I recently filmed a short movie in which I recorded my dialogue on the Tascam dp-02. This device records in mono and then you can master the track to create a stereo mix. Due to limited cf disc space, I'm only able to export the mono track. Could I create a stereo mix out of that track through another program? I have adobe soundbooth.
Also, where should my audio levels be at in my adobe premiere program?
Mono - one mic - one audio stream. Simple, forgiving, universal.
Mono split to two tracks - fine IF everything stays perfectly in sync.
(God forbid one of your mono tracks slips out of phase with respect to the other If so, the quality of ALL your audio on playback will be TERRIBLE based on phase cancellation. This happened to me on the initial public showing of a friends resume feature film. He mixed it -wrong. The result was HORRIBLE. And of course eveyone kept glancing at ME wondering why the sound was so awful.
Stereo. - two distinct audio streams. This can be the result of capturing the signals of two separate micropohones (or one stereo mic) - or from someone taking mono and/or stereo signals and panning them into the stereo output perspective. This can be lovely, horrible, or a constantly changing mixture of the two. Done properly it yeilds a sense of spaciousness and depth that mono recordings just don't have. Done improperly, you can suffer phase problems that come and go rather than stay consistent.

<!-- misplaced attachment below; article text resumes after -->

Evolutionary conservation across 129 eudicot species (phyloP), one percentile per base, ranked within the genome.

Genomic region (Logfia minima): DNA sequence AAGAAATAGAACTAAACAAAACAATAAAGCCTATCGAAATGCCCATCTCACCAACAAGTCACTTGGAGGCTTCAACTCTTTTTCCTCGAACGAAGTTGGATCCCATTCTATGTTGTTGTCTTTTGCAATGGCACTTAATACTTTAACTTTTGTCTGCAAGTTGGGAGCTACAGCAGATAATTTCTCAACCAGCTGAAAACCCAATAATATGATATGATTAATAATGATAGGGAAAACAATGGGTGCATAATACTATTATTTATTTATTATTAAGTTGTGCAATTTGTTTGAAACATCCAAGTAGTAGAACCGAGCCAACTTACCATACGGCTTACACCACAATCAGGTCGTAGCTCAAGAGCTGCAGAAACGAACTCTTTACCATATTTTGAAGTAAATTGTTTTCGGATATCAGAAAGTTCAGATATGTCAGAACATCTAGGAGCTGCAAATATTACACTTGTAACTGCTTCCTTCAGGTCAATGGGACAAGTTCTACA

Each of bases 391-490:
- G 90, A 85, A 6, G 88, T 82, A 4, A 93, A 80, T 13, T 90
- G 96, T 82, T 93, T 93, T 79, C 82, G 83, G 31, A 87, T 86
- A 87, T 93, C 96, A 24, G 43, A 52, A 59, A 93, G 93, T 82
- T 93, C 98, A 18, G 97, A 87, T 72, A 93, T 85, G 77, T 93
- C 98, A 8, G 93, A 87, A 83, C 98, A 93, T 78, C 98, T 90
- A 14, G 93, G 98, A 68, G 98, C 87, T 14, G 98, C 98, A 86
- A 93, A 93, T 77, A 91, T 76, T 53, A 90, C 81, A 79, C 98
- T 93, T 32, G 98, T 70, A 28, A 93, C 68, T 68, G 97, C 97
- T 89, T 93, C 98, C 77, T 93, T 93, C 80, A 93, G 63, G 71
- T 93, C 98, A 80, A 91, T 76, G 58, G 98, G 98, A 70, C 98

Note that only MONO recordings, played back in MONO are naturally immune to phase problems.
That's why I deliver 99% of my work as Mono unless otherwise instructed.
I'll happily sacrifice a bit of spacious sounding wide screen effect for the knowledge that none of the center voice content is going to get screwed up because somebody in the mastering suite or at the playback venue didn't know enough to keep the right/left house wiring in phase.
Just chuck your audio into Soundbooth as mono and bounce the resulting project to stereo interleaved or split stereo, depending on what you need for the laybacks. Don't do anything like trying to use "mono-to-stereo" effects or plug-ins or putting the same audio on two tracks and panning them. That opens the possibility for many headaches later on, while usually sounding like total cr@p.
Your final file will contain mono sound in a stereo file. You won't gain any spaciousness and you couldn't possibly gain that anyways, since you only recorded with one mic.
As for levels, you're opening a nice big can o' worms. What will your delivery format be? Will it be broadcast? If so, where? Depending on the answers to these questions, your delivery levels can change by as much as 20 dB, so you'll need to be more specific.